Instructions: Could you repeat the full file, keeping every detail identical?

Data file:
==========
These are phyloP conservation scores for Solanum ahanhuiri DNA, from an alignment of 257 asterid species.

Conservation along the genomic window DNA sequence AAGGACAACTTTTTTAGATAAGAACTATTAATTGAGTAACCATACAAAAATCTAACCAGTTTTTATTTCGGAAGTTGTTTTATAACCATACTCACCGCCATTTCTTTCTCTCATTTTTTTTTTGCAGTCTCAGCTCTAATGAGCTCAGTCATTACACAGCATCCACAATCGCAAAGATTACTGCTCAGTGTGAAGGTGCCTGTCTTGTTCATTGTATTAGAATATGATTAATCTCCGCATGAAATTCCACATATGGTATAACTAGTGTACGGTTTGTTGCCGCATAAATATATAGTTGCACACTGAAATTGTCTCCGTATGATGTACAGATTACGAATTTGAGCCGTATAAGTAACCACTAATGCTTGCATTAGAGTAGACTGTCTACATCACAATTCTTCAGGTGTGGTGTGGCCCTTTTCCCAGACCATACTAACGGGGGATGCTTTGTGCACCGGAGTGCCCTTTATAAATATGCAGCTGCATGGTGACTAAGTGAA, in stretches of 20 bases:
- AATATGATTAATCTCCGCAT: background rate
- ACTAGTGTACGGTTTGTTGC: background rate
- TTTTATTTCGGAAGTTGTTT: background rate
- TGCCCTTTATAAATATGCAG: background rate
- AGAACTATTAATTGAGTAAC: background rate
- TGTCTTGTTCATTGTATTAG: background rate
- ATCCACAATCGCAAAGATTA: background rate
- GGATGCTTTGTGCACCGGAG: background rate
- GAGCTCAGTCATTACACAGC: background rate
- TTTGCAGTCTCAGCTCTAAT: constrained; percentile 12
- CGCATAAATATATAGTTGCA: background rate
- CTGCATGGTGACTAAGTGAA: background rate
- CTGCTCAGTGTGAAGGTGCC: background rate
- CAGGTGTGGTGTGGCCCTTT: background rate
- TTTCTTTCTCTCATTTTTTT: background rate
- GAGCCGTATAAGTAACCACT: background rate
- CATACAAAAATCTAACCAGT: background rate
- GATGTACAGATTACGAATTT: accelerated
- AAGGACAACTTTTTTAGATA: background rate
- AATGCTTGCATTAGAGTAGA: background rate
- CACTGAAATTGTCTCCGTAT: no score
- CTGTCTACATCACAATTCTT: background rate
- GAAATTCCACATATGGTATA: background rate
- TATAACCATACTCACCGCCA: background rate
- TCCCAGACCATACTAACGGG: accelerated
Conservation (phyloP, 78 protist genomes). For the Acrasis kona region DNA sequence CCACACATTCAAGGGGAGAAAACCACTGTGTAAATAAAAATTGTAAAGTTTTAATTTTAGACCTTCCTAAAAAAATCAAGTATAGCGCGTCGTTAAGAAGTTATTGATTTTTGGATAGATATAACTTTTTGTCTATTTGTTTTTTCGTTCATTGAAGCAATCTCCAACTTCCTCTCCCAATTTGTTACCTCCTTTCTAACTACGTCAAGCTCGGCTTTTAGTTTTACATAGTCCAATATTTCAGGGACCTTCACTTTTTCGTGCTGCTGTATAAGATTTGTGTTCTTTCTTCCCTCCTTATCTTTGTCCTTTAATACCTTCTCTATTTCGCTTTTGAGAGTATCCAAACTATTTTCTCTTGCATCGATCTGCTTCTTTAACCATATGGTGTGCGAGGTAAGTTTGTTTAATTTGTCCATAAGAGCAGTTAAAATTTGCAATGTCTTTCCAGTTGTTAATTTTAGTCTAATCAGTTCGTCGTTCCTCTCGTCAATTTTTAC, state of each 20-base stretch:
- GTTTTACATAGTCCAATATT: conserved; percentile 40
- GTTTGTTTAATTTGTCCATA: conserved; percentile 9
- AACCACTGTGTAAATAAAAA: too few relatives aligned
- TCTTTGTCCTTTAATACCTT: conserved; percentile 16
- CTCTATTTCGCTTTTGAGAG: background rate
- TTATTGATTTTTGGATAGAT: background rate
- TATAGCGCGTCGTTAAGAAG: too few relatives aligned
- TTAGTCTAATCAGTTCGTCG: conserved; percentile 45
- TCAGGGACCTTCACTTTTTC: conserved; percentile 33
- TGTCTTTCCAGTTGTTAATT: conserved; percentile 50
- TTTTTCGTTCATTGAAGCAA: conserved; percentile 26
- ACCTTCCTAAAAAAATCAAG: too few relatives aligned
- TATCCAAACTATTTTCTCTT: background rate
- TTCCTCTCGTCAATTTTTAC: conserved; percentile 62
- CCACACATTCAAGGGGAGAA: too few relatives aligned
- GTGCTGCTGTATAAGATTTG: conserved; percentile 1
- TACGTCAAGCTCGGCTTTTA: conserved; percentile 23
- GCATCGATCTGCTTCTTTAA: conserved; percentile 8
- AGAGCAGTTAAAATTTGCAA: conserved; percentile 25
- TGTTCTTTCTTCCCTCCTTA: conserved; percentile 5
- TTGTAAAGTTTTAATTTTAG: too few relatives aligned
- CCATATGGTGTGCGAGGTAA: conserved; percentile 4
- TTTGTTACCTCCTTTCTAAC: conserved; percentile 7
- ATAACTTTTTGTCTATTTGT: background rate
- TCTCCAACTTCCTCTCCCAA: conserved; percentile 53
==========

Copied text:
These are phyloP conservation scores for Solanum ahanhuiri DNA, from an alignment of 257 asterid species.

Conservation along the genomic window DNA sequence AAGGACAACTTTTTTAGATAAGAACTATTAATTGAGTAACCATACAAAAATCTAACCAGTTTTTATTTCGGAAGTTGTTTTATAACCATACTCACCGCCATTTCTTTCTCTCATTTTTTTTTTGCAGTCTCAGCTCTAATGAGCTCAGTCATTACACAGCATCCACAATCGCAAAGATTACTGCTCAGTGTGAAGGTGCCTGTCTTGTTCATTGTATTAGAATATGATTAATCTCCGCATGAAATTCCACATATGGTATAACTAGTGTACGGTTTGTTGCCGCATAAATATATAGTTGCACACTGAAATTGTCTCCGTATGATGTACAGATTACGAATTTGAGCCGTATAAGTAACCACTAATGCTTGCATTAGAGTAGACTGTCTACATCACAATTCTTCAGGTGTGGTGTGGCCCTTTTCCCAGACCATACTAACGGGGGATGCTTTGTGCACCGGAGTGCCCTTTATAAATATGCAGCTGCATGGTGACTAAGTGAA, in stretches of 20 bases:
- AATATGATTAATCTCCGCAT: background rate
- ACTAGTGTACGGTTTGTTGC: background rate
- TTTTATTTCGGAAGTTGTTT: background rate
- TGCCCTTTATAAATATGCAG: background rate
- AGAACTATTAATTGAGTAAC: background rate
- TGTCTTGTTCATTGTATTAG: background rate
- ATCCACAATCGCAAAGATTA: background rate
- GGATGCTTTGTGCACCGGAG: background rate
- GAGCTCAGTCATTACACAGC: background rate
- TTTGCAGTCTCAGCTCTAAT: constrained; percentile 12
- CGCATAAATATATAGTTGCA: background rate
- CTGCATGGTGACTAAGTGAA: background rate
- CTGCTCAGTGTGAAGGTGCC: background rate
- CAGGTGTGGTGTGGCCCTTT: background rate
- TTTCTTTCTCTCATTTTTTT: background rate
- GAGCCGTATAAGTAACCACT: background rate
- CATACAAAAATCTAACCAGT: background rate
- GATGTACAGATTACGAATTT: accelerated
- AAGGACAACTTTTTTAGATA: background rate
- AATGCTTGCATTAGAGTAGA: background rate
- CACTGAAATTGTCTCCGTAT: no score
- CTGTCTACATCACAATTCTT: background rate
- GAAATTCCACATATGGTATA: background rate
- TATAACCATACTCACCGCCA: background rate
- TCCCAGACCATACTAACGGG: accelerated
Conservation (phyloP, 78 protist genomes). For the Acrasis kona region DNA sequence CCACACATTCAAGGGGAGAAAACCACTGTGTAAATAAAAATTGTAAAGTTTTAATTTTAGACCTTCCTAAAAAAATCAAGTATAGCGCGTCGTTAAGAAGTTATTGATTTTTGGATAGATATAACTTTTTGTCTATTTGTTTTTTCGTTCATTGAAGCAATCTCCAACTTCCTCTCCCAATTTGTTACCTCCTTTCTAACTACGTCAAGCTCGGCTTTTAGTTTTACATAGTCCAATATTTCAGGGACCTTCACTTTTTCGTGCTGCTGTATAAGATTTGTGTTCTTTCTTCCCTCCTTATCTTTGTCCTTTAATACCTTCTCTATTTCGCTTTTGAGAGTATCCAAACTATTTTCTCTTGCATCGATCTGCTTCTTTAACCATATGGTGTGCGAGGTAAGTTTGTTTAATTTGTCCATAAGAGCAGTTAAAATTTGCAATGTCTTTCCAGTTGTTAATTTTAGTCTAATCAGTTCGTCGTTCCTCTCGTCAATTTTTAC, state of each 20-base stretch:
- GTTTTACATAGTCCAATATT: conserved; percentile 40
- GTTTGTTTAATTTGTCCATA: conserved; percentile 9
- AACCACTGTGTAAATAAAAA: too few relatives aligned
- TCTTTGTCCTTTAATACCTT: conserved; percentile 16
- CTCTATTTCGCTTTTGAGAG: background rate
- TTATTGATTTTTGGATAGAT: background rate
- TATAGCGCGTCGTTAAGAAG: too few relatives aligned
- TTAGTCTAATCAGTTCGTCG: conserved; percentile 45
- TCAGGGACCTTCACTTTTTC: conserved; percentile 33
- TGTCTTTCCAGTTGTTAATT: conserved; percentile 50
- TTTTTCGTTCATTGAAGCAA: conserved; percentile 26
- ACCTTCCTAAAAAAATCAAG: too few relatives aligned
- TATCCAAACTATTTTCTCTT: background rate
- TTCCTCTCGTCAATTTTTAC: conserved; percentile 62
- CCACACATTCAAGGGGAGAA: too few relatives aligned
- GTGCTGCTGTATAAGATTTG: conserved; percentile 1
- TACGTCAAGCTCGGCTTTTA: conserved; percentile 23
- GCATCGATCTGCTTCTTTAA: conserved; percentile 8
- AGAGCAGTTAAAATTTGCAA: conserved; percentile 25
- TGTTCTTTCTTCCCTCCTTA: conserved; percentile 5
- TTGTAAAGTTTTAATTTTAG: too few relatives aligned
- CCATATGGTGTGCGAGGTAA: conserved; percentile 4
- TTTGTTACCTCCTTTCTAAC: conserved; percentile 7
- ATAACTTTTTGTCTATTTGT: background rate
- TCTCCAACTTCCTCTCCCAA: conserved; percentile 53